August is women’s month in South Africa, a great time to reflect on the state of women in our country. A time to conduct a thorough review of the gains made and the remaining challenges. And indeed a lot has been achieved and the women’s lot has been changed since 1994, at least on paper.
However, I also find August to be a disturbing month. Disturbing in a sense that it is the only time that we see leaders crawling out of their caves (because it is still a male dominated world) hailing the name of women in vain: Malibongwe!
It is disturbing because it is a month full of talk-shops, trites and hollow promises. A month wherein I have resolved to boycott some of the organized events where the programs are so predictable and twenty-one years ago.
The script usually goes like this:
A themed event at a conference center, fancy outfits and decadent food, little gift parcels with hand lotions, coffee mugs or massage hampers. There will be reciting of grand statements and a handsomely paid celebrity guest will come out and entertain or give a Goggled motivational talk. Then there will be some singing and dancing. We then end the day happy for the day-off and the fancy gift bag and goodies. Someone’s conscience is soothed because we did something for the women in August. Sigh!
So what’s wrong with this “fun and beautiful” picture you ask? Well, nothing and everything. It is wrong when it is used as a means to an end. As an easy way out of what it really takes to ensure women’s emancipation and empowerment.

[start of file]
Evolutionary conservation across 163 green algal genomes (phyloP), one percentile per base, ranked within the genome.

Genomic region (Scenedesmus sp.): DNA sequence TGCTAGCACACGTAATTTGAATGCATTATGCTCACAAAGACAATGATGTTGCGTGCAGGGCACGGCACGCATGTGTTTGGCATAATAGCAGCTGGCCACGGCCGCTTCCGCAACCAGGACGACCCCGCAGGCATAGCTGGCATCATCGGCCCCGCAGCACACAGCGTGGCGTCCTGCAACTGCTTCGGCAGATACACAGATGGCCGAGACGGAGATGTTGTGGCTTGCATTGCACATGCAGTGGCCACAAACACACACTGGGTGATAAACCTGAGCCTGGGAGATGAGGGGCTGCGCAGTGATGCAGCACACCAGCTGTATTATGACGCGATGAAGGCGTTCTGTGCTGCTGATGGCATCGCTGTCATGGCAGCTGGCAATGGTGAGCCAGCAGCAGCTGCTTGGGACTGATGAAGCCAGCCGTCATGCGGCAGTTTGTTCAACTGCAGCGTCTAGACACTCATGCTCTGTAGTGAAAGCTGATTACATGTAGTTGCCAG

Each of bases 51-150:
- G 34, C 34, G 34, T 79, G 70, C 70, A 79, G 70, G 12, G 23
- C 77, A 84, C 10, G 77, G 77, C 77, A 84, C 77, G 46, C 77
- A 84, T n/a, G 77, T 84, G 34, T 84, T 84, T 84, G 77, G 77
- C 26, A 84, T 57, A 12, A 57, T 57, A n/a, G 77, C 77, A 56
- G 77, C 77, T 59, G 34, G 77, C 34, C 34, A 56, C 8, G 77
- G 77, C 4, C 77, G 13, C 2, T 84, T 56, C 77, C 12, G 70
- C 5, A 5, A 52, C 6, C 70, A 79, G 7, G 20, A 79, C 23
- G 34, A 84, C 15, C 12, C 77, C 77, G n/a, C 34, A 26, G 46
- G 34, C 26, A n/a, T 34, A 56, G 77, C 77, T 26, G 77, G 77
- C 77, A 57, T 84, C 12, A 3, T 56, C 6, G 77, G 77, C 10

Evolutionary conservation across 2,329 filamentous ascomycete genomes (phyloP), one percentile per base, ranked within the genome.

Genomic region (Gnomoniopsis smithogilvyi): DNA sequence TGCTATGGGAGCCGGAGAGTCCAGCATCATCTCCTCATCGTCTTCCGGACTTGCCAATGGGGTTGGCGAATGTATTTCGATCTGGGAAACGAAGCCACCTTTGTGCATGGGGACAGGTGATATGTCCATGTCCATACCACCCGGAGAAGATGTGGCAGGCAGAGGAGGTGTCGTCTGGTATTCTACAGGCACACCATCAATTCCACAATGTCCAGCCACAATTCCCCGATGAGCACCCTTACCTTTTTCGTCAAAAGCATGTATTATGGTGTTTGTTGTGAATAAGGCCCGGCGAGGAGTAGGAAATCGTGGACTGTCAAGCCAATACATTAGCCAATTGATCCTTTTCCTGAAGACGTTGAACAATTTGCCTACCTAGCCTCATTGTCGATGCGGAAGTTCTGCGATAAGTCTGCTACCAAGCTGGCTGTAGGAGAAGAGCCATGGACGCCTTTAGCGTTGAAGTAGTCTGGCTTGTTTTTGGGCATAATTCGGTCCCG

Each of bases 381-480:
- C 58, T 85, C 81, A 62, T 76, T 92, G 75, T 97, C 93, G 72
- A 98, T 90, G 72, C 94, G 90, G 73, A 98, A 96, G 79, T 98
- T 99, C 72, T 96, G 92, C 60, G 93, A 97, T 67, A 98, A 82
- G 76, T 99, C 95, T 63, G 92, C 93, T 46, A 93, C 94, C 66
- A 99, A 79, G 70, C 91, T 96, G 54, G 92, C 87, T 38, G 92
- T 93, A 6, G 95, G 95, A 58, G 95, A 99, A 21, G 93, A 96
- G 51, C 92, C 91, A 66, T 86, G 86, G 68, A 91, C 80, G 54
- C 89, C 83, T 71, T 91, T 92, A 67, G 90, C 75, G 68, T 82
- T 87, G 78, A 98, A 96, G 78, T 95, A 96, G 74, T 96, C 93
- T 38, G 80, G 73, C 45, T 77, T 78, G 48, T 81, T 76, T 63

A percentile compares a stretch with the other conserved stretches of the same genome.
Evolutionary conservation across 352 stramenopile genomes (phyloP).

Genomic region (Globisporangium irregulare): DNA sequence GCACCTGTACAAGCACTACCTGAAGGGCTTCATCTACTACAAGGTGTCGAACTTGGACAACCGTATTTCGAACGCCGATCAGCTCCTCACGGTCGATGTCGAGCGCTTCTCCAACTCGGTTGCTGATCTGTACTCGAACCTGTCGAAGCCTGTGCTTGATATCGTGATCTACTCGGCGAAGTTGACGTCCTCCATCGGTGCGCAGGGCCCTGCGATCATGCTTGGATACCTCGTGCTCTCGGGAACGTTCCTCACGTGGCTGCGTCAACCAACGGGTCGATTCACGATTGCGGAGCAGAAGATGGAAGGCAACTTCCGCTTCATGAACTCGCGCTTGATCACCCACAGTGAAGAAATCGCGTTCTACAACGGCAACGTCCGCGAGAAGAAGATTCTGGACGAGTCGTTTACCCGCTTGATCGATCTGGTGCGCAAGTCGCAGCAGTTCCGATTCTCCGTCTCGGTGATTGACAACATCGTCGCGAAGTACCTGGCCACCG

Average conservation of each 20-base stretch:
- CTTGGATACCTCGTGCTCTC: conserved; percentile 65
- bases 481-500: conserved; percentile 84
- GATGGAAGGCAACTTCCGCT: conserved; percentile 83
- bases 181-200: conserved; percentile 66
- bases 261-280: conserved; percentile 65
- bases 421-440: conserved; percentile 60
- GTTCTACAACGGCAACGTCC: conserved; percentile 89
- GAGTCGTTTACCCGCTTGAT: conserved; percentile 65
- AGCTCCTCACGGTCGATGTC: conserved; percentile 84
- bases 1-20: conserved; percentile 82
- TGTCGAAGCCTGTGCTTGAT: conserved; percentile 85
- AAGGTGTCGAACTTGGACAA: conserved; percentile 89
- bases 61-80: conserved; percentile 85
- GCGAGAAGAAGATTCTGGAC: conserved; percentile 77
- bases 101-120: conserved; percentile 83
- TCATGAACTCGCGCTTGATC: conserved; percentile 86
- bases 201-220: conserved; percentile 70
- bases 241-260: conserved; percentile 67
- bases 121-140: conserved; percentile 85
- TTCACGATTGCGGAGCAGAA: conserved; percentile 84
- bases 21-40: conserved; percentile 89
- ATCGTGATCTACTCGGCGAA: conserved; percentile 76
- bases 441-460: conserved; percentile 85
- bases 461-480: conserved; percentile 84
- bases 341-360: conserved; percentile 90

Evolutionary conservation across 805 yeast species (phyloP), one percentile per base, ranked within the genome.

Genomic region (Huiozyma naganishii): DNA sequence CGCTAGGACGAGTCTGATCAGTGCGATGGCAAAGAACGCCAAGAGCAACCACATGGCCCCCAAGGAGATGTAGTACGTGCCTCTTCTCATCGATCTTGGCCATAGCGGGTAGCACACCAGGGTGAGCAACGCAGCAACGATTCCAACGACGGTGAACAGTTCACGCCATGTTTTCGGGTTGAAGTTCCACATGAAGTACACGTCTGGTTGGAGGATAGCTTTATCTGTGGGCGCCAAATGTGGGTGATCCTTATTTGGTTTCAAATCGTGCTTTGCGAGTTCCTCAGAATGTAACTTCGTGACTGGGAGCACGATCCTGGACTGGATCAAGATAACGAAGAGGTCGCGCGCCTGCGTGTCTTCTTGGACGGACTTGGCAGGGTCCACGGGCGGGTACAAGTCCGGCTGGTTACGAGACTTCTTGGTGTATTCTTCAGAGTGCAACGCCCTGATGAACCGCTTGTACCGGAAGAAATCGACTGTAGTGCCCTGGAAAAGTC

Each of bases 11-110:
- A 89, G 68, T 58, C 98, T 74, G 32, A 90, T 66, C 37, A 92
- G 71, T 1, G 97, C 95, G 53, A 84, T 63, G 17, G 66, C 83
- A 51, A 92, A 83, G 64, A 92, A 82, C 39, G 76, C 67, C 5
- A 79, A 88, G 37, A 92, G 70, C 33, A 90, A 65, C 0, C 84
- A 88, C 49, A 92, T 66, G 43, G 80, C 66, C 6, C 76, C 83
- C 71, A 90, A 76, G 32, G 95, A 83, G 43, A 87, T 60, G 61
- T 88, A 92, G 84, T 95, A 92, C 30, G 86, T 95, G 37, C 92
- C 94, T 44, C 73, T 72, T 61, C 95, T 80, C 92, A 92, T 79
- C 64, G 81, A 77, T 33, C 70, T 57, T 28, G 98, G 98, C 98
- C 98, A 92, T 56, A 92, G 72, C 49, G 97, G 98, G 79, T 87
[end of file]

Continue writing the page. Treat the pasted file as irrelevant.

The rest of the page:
And the truth is, some single celebratory event is not going to cut it. The work of transformation and empowerment is long and requires constant investment of head and heart the whole year. That is worth more than any gift hamper.
So for me, if leaders have been mute and invisible throughout the year, they should not undermine the intelligence of women and suddenly come out on women’s day. If women have been abused and discriminated against with impunity, then our leaders should desist from empty promises written on their women’s day statements.
Women’s month should go beyond the rhetoric and fanfare and seek to engage in serious thought-leadership sessions and programs of action with tangible goals and changes for women of all classes and color spectrum.
This can only be achieved by actively engaging with women, seeking their voices, planning together with them, changing policies and practices, leading by example and investing in their development and well-being.
This is the gift hamper we need. The kind that builds an enduring legacy.
May women’s month be a time of pioneering and transformative actions, in the footsteps of the women of 1956.
Pearl P Mashabane